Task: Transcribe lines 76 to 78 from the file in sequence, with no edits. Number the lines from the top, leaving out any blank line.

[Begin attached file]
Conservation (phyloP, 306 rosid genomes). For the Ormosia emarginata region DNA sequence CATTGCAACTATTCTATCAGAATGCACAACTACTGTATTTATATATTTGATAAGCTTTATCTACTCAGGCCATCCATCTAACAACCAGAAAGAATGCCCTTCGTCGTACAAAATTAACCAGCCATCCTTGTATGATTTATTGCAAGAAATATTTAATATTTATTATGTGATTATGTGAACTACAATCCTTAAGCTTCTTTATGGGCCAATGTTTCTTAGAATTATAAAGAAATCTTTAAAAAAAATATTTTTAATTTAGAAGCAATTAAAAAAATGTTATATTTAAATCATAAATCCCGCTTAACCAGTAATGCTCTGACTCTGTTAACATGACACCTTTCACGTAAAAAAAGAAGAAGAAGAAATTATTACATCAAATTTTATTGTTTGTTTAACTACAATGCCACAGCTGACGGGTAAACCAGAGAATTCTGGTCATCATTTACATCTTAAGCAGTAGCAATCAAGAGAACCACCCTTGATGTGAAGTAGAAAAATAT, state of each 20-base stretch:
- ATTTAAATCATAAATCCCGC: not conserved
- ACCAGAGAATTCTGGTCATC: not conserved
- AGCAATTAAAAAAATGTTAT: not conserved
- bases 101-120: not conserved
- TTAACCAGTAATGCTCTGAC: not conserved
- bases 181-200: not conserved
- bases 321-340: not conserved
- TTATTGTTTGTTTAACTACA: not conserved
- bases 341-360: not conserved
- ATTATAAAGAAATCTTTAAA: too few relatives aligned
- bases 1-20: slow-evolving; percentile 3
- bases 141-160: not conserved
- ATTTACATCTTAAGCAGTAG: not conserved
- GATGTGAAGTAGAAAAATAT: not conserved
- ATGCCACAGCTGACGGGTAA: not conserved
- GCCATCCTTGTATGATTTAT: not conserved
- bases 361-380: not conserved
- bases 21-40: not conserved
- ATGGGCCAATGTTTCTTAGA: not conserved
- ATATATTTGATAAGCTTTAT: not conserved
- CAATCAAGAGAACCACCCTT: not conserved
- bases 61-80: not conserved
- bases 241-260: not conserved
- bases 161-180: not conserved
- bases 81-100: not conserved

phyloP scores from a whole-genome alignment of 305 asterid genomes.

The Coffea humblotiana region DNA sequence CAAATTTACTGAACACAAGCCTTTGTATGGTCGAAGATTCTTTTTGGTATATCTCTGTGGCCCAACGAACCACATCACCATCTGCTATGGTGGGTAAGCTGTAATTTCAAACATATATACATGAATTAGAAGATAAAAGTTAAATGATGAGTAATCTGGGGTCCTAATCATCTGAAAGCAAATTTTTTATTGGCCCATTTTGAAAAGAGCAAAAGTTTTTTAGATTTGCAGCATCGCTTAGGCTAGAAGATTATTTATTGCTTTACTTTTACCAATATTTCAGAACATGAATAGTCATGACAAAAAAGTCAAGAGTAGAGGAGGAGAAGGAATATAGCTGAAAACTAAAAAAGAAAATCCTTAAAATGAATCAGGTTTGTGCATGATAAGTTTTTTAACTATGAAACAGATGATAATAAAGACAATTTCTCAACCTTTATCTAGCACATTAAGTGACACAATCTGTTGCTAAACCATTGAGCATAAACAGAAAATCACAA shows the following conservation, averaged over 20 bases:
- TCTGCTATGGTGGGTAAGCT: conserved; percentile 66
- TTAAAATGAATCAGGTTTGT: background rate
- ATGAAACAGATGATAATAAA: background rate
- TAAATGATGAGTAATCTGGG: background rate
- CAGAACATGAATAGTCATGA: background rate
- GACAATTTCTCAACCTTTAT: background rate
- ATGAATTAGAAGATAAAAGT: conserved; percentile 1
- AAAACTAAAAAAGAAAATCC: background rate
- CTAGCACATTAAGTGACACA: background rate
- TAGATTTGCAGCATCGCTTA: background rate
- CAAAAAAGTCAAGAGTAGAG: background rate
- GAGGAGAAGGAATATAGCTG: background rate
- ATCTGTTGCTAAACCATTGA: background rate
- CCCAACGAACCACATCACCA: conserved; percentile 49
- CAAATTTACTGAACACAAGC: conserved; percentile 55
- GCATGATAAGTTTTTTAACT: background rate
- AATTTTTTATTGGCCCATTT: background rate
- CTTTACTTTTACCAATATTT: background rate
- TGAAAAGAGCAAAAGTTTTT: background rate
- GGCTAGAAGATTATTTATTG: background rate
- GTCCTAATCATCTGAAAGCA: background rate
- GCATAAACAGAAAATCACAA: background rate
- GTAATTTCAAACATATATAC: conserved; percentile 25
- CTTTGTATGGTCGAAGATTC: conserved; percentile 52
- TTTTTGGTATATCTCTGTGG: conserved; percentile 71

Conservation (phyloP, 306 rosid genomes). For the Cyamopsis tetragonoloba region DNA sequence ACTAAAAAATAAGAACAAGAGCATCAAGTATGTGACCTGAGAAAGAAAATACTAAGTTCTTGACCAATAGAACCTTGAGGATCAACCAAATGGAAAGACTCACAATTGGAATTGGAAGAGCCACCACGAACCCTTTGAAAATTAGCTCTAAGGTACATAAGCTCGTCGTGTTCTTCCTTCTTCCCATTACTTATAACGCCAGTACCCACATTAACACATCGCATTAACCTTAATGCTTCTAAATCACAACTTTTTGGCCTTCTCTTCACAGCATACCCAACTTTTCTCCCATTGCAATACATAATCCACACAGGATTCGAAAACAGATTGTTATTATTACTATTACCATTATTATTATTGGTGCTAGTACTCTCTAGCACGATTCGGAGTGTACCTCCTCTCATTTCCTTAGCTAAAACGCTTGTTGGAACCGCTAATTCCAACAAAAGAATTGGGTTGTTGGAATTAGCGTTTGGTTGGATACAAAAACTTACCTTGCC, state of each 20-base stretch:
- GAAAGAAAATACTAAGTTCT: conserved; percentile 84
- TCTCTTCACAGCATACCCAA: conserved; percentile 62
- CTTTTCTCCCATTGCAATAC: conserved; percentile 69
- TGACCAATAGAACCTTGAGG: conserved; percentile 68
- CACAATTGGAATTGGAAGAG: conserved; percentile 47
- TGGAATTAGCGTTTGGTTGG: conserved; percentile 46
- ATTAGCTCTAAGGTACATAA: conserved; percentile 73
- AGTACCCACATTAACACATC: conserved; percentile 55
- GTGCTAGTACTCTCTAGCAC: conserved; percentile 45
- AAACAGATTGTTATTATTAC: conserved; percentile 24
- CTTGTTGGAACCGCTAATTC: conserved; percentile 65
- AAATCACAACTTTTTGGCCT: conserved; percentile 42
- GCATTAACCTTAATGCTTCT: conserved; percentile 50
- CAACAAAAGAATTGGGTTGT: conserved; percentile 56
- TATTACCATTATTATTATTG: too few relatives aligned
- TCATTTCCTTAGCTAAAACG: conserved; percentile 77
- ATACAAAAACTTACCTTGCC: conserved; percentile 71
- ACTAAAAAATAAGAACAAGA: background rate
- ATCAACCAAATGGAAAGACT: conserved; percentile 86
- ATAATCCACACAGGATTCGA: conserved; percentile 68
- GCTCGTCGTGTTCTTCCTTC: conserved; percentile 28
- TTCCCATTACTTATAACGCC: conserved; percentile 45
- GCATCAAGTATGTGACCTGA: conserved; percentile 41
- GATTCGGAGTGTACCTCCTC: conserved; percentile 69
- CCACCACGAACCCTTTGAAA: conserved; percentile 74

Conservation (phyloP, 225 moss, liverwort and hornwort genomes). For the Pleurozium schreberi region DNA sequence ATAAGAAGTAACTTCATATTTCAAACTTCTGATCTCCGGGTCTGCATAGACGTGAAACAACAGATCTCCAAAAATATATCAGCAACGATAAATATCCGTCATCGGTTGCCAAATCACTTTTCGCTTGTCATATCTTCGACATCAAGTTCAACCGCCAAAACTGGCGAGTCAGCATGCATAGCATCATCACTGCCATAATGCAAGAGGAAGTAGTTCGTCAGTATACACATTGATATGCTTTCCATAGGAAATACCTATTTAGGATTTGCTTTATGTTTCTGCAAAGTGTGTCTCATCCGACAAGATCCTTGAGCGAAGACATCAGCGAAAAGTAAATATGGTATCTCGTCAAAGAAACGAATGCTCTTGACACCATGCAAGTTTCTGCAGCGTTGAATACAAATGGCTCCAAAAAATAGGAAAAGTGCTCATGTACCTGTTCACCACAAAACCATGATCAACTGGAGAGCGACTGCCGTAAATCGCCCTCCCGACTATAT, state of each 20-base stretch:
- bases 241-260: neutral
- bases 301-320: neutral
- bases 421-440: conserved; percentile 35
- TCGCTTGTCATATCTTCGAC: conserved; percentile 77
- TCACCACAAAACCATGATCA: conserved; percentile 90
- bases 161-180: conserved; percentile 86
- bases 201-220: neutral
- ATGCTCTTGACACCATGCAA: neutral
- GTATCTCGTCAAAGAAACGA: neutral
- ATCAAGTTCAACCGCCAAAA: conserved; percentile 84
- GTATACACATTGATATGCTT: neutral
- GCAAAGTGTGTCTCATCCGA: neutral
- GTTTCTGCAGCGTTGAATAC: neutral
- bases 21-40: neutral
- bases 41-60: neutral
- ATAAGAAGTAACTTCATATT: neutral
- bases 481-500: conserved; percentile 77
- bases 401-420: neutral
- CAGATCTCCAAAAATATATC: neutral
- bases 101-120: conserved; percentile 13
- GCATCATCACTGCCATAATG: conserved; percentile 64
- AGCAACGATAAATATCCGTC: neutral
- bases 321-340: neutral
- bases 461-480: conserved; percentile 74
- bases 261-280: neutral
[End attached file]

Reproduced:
- TTCCCATTACTTATAACGCC: conserved; percentile 45
- GCATCAAGTATGTGACCTGA: conserved; percentile 41
- GATTCGGAGTGTACCTCCTC: conserved; percentile 69